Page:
Abstract Penicillin-binding proteins (PBPs) are enzymes responsible for the polymerization of the glycan strand and the cross-linking between glycan chains as well as the target proteins for β-lactam antibiotics. Mutational alterations in PBPs can confer resistance either by reducing binding of the antibiotic to the active site or by evolving a β-lactamase activity that degrades the antibiotic. How To Transfer File Using Putty Serial Monitor. As no systematic studies have been performed to examine the potential of all PBPs present in one bacterial species to evolve increased resistance against β-lactam antibiotics, we explored the ability of fifteen different defined or putative PBPs in Salmonella enterica to acquire increased resistance against penicillin G. We could after mutagenesis and selection in presence of penicillin G isolate mutants with amino-acid substitutions in the PBPs, FtsI, DacB and DacC (corresponding to PBP3, PBP4 and PBP6) with increased resistance against β-lactam antibiotics. Our results suggest that: (i) most evolved PBPs became ‘generalists” with increased resistance against several different classes of β-lactam antibiotics, (ii) synergistic interactions between mutations conferring antibiotic resistance are common and (iii) the mechanism of resistance of these mutants could be to make the active site more accessible for water allowing hydrolysis or less binding to β-lactam antibiotics. Citation: Sun S, Selmer M, Andersson DI (2014) Resistance to β-Lactam Antibiotics Conferred by Point Mutations in Penicillin-Binding Proteins PBP3, PBP4 and PBP6 in Salmonella enterica. PLoS ONE 9(5): e97202. Drivers Subsonic Controller Mods.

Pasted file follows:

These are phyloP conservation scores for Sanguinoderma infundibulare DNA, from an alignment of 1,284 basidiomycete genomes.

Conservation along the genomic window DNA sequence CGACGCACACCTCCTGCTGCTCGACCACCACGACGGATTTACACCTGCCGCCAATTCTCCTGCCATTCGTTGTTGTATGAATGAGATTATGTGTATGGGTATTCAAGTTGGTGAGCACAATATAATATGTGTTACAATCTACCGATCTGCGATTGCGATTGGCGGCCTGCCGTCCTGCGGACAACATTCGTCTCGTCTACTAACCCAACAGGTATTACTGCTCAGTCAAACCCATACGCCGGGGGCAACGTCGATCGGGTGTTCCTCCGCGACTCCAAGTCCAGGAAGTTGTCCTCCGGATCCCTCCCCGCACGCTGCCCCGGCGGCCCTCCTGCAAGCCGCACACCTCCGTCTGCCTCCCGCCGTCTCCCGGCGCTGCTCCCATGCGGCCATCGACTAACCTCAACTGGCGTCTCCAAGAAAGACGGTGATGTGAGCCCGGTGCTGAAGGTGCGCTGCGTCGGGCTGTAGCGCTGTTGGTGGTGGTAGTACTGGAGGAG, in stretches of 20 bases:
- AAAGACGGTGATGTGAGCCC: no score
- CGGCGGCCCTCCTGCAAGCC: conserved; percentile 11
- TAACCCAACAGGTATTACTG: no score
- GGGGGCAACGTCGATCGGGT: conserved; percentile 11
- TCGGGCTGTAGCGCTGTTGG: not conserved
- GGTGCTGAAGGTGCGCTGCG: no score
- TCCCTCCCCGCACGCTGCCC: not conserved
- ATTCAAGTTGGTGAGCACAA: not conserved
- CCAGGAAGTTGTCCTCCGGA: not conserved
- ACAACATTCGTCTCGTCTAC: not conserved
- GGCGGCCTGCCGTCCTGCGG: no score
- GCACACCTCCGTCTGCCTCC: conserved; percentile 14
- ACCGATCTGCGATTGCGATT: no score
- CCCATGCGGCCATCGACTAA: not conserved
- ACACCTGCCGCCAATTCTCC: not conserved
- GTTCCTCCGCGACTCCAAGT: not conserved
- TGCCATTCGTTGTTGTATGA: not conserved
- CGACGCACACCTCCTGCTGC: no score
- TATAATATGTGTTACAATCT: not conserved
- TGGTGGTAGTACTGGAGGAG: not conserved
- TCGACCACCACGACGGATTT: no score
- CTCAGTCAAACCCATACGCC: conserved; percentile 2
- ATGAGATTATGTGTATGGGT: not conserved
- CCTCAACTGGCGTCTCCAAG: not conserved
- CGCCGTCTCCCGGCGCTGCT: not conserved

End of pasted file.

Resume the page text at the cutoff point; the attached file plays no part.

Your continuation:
Editor: Axel Cloeckaert, Institut National de la Recherche Agronomique, France Received: March 16, 2014; Accepted: April 16, 2014; Published: May 8, 2014 Copyright: © 2014 Sun et al. This is an open-access article distributed under the terms of the, which permits unrestricted use, distribution, and reproduction in any medium, provided the original author and source are credited. Data Availability: The authors confirm that all data underlying the findings are fully available without restriction.
All data are included within the manuscript. Funding: This work was supported by grants from the Swedish Research Council to DIA (grant 2012–3482) and MS (grant 2013–5930). The funders had no role in study design, data collection and analysis, decision to publish, or preparation of the manuscript. Competing interests: The authors have declared that no competing interests exist. Introduction The bacterial peptidoglycan, a three-dimensional, net-like mesh, is the major constituent of the cell wall. Penicillin-binding proteins (PBPs) are a family of enzymes that are responsible for the polymerization of the glycan strand and the cross-linking between glycan chains. These proteins are referred as PBPs due to their ability to bind to β-lactam antibiotics, and based on their molecular weights, PBPs can be classified into two groups: low molecular weight PBPs and high molecular weight PBPs, each of which is subdivided into three classes based on amino-acid sequence similarities.
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